‘Loose monetary, fiscal policy space has limits’

BSP Governor Benjamin Diokno

THE Philippines continues to have ample fiscal and monetary space to support economic recovery, but Bangko Sentral ng Pilipinas (BSP) Governor Benjamin Diokno said this space for accommodative monetary policy is not “unlimited.”

Speaking at the 2021 BSP-Reinventing Bretton Woods Committee (RBWC) International Research Conference on Monday, Diokno said central banks, especially those from emerging market economies, must explore better ways to prepare against possible economic scars arising from lockdowns and other mobility restrictions to protect lives.

“Unlike in past crises, we [the Philippines] enjoy both monetary policy and fiscal policy space needed to spur recovery from the Covid-19-induced economic recession,”  Diokno said.

“In our case, while our monetary and fiscal space is ample, we are aware that our current policy space is not unlimited,” he added.

The BSP governor has been vocal in keeping the monetary policy rate environment of the country at its most accommodative to support economic recovery.

In 2020, the BSP moved to cut rates by a total of 200 basis points to bring the interest rate to an all-time low of 2 percent to support the economy. For this year, the BSP has so far kept this rate steady amid rising inflationary pressures and the impending US Federal Reserve monetary policy normalization.

‘Potential bubbles’

In his speaking engagement on Monday, the governor said loose monetary policy, and accommodative macroprudential policy and regulation tend to “engender potential bubbles in markets that could lead to macrofinancial risks and instability.”

On the other hand, premature tightening could forestall recovery and leave a trail of economic scars, the governor also said.

In its latest monetary policy meeting, where they raised inflation forecasts above the 2 to 4 percent target range for this year, Diokno said the BSP “stands ready to take appropriate measures as necessary to ensure that the monetary policy stance remains in line with its price and financial stability mandates.”

‘Premature removal’

In a separate commentary, ING Bank economist Nicholas Mapa warned against the “premature removal” of Covid-19-related economic measures which can delay the country’s recovery.

“Calls for a hurried removal of policy support stem from unwarranted fears of asset price bubbles formed by months of negative policy rates . . . Just like a wound that has yet to completely heal, the Philippine economy remains stuck in low gear and clearly in need of additional support,” Mapa said.

Latest data from the BSP showed that residential property prices declined for the second consecutive quarter in April to June this year, driven by the downtrend in real-estate prices in the National Capital Region (NCR). The BSP attributed the decline to the “continued effects of the pandemic on the residential property demand” as well as high base effects.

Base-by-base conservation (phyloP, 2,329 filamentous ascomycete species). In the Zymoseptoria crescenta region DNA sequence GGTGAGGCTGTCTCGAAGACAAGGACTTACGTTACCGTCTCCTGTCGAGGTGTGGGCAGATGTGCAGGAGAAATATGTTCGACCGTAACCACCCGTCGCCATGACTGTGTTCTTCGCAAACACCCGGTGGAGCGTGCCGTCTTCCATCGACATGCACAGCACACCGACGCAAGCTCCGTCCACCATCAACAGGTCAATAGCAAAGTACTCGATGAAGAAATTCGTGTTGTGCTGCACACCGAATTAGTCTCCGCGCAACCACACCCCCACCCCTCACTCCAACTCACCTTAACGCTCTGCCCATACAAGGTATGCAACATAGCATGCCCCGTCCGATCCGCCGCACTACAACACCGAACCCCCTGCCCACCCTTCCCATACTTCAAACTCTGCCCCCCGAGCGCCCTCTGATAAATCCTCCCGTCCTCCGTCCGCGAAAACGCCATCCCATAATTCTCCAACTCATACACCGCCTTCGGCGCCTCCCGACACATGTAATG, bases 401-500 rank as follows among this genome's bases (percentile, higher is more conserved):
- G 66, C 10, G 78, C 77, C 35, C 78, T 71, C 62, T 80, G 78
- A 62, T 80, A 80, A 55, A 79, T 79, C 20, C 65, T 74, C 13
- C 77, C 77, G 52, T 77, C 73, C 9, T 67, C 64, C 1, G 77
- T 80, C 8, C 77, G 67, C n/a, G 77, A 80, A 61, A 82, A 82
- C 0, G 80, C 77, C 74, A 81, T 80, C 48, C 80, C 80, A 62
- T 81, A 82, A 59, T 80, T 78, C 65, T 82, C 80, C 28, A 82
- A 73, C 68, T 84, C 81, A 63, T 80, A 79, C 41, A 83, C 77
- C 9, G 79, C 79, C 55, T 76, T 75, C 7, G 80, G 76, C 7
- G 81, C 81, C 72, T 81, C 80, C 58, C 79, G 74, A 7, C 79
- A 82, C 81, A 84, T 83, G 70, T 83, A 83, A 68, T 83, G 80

“A premature reversal of support at this time of the healing phase will result in even deeper and uglier economic scars as gains from previous accommodation are reversed, sending the economy into a tailspin destined for economic depression,” Mapa said.

“Patience and determination throughout the recovery and healing phase will be crucial as we avoid costly removal of support just when the economy needs it the most.  If we can’t ignore the itch, we may be in for an even longer recovery cycle as we delay the return to pre-Covid levels of growth further and further into the future,” he said.

Fitch research arm weighs in

Also on Monday, meanwhile, international think tank Fitch Solutions said it expects the Philippines to normalize its accommodative monetary policy stance “sooner and faster” in 2022.

In a research analysis published on Monday, Fitch Solutions—the research arm of the Fitch Group—said that while they expect BSP to keep its record-low monetary policy rate on hold for the rest of 2021, it now expects 75 basis points (bps) of hikes in 2022 to 2.75 percent.

This is an upward revision from their earlier forecast of 50 bps of hikes next year to 2.5 percent.

“While we maintain our view that the BSP will look past elevated headline inflation readings in the near term and the shift towards monetary policy tightening by the US Federal Reserve [Fed], we flag the BSP could begin to normalize its monetary policy as early as the second quarter of 2022,” Fitch Solutions said.

The research group’s forecast was an expectation of hikes towards the latter part of 2022.

The expectation for a more hawkish BSP stance comes as external monetary policy conditions add pressure to the more dovish emerging market (EM) central banks, said Fitch Solutions.

“The BSP has sought to look past the external pressures and support fragile domestic demand given the still-significant disruptions from Covid-19 in the Philippines. However, we expect that as the economy begins to rebound, the BSP will seek to normalize sooner rather than later to anchor investor appetite for Philippine assets and temper demand-side inflationary pressures,” the think tank said.

Fitch Solutions thinks pressure could rise for the BSP to hike if inflation proves more sticky and external financing conditions tighten sharply.

“On the inflation front, continued supply-side disruptions and a pick-up in domestic demand could see inflation expectations begin to climb, requiring a sooner and more aggressive monetary tightening cycle from the BSP,” the think tank said.

The country’s inflation accelerated to 4.9 percent in August 2021 from 4 percent in its previous month. This is the highest inflation recorded since January 2019.


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